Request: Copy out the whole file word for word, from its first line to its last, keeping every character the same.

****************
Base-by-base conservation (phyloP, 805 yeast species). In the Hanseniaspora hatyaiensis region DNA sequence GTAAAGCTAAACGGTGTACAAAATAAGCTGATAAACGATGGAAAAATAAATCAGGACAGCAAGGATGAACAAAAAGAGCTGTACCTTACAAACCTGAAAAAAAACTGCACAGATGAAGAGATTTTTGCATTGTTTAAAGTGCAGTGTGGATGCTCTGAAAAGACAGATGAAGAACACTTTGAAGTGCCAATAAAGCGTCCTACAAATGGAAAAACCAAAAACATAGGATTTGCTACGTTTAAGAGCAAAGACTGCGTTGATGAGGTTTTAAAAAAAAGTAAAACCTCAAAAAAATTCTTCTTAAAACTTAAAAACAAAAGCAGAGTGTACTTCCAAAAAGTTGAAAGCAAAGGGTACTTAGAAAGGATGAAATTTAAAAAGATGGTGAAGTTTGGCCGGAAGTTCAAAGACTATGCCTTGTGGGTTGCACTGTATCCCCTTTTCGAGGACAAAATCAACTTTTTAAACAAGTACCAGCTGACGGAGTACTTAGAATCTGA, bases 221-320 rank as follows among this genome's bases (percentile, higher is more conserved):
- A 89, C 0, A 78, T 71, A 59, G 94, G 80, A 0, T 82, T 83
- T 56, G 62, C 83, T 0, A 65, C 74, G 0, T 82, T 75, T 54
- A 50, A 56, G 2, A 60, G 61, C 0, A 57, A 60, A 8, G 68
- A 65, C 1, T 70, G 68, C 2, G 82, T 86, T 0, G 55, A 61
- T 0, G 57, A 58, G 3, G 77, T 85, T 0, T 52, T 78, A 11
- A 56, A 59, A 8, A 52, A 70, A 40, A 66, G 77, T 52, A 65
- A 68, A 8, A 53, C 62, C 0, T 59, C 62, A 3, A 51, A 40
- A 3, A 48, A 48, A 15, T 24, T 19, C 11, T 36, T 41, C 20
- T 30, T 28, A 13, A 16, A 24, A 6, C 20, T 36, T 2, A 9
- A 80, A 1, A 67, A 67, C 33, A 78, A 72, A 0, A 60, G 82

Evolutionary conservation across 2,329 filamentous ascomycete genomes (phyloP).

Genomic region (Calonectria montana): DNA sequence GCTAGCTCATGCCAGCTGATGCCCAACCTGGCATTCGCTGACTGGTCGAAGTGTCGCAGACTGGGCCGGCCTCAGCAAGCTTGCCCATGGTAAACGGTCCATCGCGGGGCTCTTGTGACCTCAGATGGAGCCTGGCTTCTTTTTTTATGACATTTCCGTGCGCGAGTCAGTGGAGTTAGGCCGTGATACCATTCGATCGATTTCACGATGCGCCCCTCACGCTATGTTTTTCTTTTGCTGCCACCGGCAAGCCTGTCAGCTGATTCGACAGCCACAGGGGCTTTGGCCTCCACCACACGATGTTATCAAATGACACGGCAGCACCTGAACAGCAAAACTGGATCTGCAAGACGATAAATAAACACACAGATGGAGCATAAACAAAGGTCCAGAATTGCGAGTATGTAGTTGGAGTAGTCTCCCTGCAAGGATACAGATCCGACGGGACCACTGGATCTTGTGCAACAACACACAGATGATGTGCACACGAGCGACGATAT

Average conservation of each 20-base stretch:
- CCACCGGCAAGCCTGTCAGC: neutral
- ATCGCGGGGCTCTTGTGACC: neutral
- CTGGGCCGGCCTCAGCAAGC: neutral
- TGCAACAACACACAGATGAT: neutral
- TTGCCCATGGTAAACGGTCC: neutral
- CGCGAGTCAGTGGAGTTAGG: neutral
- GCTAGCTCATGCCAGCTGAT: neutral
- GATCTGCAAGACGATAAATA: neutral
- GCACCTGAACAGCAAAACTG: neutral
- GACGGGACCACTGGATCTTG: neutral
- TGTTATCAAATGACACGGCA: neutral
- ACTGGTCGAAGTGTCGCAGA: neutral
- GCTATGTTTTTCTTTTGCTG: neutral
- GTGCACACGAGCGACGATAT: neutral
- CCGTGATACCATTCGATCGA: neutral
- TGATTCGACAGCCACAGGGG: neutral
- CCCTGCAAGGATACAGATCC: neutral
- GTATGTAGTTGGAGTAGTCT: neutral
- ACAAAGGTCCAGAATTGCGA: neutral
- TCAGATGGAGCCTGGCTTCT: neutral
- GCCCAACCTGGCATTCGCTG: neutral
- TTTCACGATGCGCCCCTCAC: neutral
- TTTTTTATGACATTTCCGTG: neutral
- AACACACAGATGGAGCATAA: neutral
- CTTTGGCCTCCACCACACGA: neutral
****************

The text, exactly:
Base-by-base conservation (phyloP, 805 yeast species). In the Hanseniaspora hatyaiensis region DNA sequence GTAAAGCTAAACGGTGTACAAAATAAGCTGATAAACGATGGAAAAATAAATCAGGACAGCAAGGATGAACAAAAAGAGCTGTACCTTACAAACCTGAAAAAAAACTGCACAGATGAAGAGATTTTTGCATTGTTTAAAGTGCAGTGTGGATGCTCTGAAAAGACAGATGAAGAACACTTTGAAGTGCCAATAAAGCGTCCTACAAATGGAAAAACCAAAAACATAGGATTTGCTACGTTTAAGAGCAAAGACTGCGTTGATGAGGTTTTAAAAAAAAGTAAAACCTCAAAAAAATTCTTCTTAAAACTTAAAAACAAAAGCAGAGTGTACTTCCAAAAAGTTGAAAGCAAAGGGTACTTAGAAAGGATGAAATTTAAAAAGATGGTGAAGTTTGGCCGGAAGTTCAAAGACTATGCCTTGTGGGTTGCACTGTATCCCCTTTTCGAGGACAAAATCAACTTTTTAAACAAGTACCAGCTGACGGAGTACTTAGAATCTGA, bases 221-320 rank as follows among this genome's bases (percentile, higher is more conserved):
- A 89, C 0, A 78, T 71, A 59, G 94, G 80, A 0, T 82, T 83
- T 56, G 62, C 83, T 0, A 65, C 74, G 0, T 82, T 75, T 54
- A 50, A 56, G 2, A 60, G 61, C 0, A 57, A 60, A 8, G 68
- A 65, C 1, T 70, G 68, C 2, G 82, T 86, T 0, G 55, A 61
- T 0, G 57, A 58, G 3, G 77, T 85, T 0, T 52, T 78, A 11
- A 56, A 59, A 8, A 52, A 70, A 40, A 66, G 77, T 52, A 65
- A 68, A 8, A 53, C 62, C 0, T 59, C 62, A 3, A 51, A 40
- A 3, A 48, A 48, A 15, T 24, T 19, C 11, T 36, T 41, C 20
- T 30, T 28, A 13, A 16, A 24, A 6, C 20, T 36, T 2, A 9
- A 80, A 1, A 67, A 67, C 33, A 78, A 72, A 0, A 60, G 82

Evolutionary conservation across 2,329 filamentous ascomycete genomes (phyloP).

Genomic region (Calonectria montana): DNA sequence GCTAGCTCATGCCAGCTGATGCCCAACCTGGCATTCGCTGACTGGTCGAAGTGTCGCAGACTGGGCCGGCCTCAGCAAGCTTGCCCATGGTAAACGGTCCATCGCGGGGCTCTTGTGACCTCAGATGGAGCCTGGCTTCTTTTTTTATGACATTTCCGTGCGCGAGTCAGTGGAGTTAGGCCGTGATACCATTCGATCGATTTCACGATGCGCCCCTCACGCTATGTTTTTCTTTTGCTGCCACCGGCAAGCCTGTCAGCTGATTCGACAGCCACAGGGGCTTTGGCCTCCACCACACGATGTTATCAAATGACACGGCAGCACCTGAACAGCAAAACTGGATCTGCAAGACGATAAATAAACACACAGATGGAGCATAAACAAAGGTCCAGAATTGCGAGTATGTAGTTGGAGTAGTCTCCCTGCAAGGATACAGATCCGACGGGACCACTGGATCTTGTGCAACAACACACAGATGATGTGCACACGAGCGACGATAT

Average conservation of each 20-base stretch:
- CCACCGGCAAGCCTGTCAGC: neutral
- ATCGCGGGGCTCTTGTGACC: neutral
- CTGGGCCGGCCTCAGCAAGC: neutral
- TGCAACAACACACAGATGAT: neutral
- TTGCCCATGGTAAACGGTCC: neutral
- CGCGAGTCAGTGGAGTTAGG: neutral
- GCTAGCTCATGCCAGCTGAT: neutral
- GATCTGCAAGACGATAAATA: neutral
- GCACCTGAACAGCAAAACTG: neutral
- GACGGGACCACTGGATCTTG: neutral
- TGTTATCAAATGACACGGCA: neutral
- ACTGGTCGAAGTGTCGCAGA: neutral
- GCTATGTTTTTCTTTTGCTG: neutral
- GTGCACACGAGCGACGATAT: neutral
- CCGTGATACCATTCGATCGA: neutral
- TGATTCGACAGCCACAGGGG: neutral
- CCCTGCAAGGATACAGATCC: neutral
- GTATGTAGTTGGAGTAGTCT: neutral
- ACAAAGGTCCAGAATTGCGA: neutral
- TCAGATGGAGCCTGGCTTCT: neutral
- GCCCAACCTGGCATTCGCTG: neutral
- TTTCACGATGCGCCCCTCAC: neutral
- TTTTTTATGACATTTCCGTG: neutral
- AACACACAGATGGAGCATAA: neutral
- CTTTGGCCTCCACCACACGA: neutral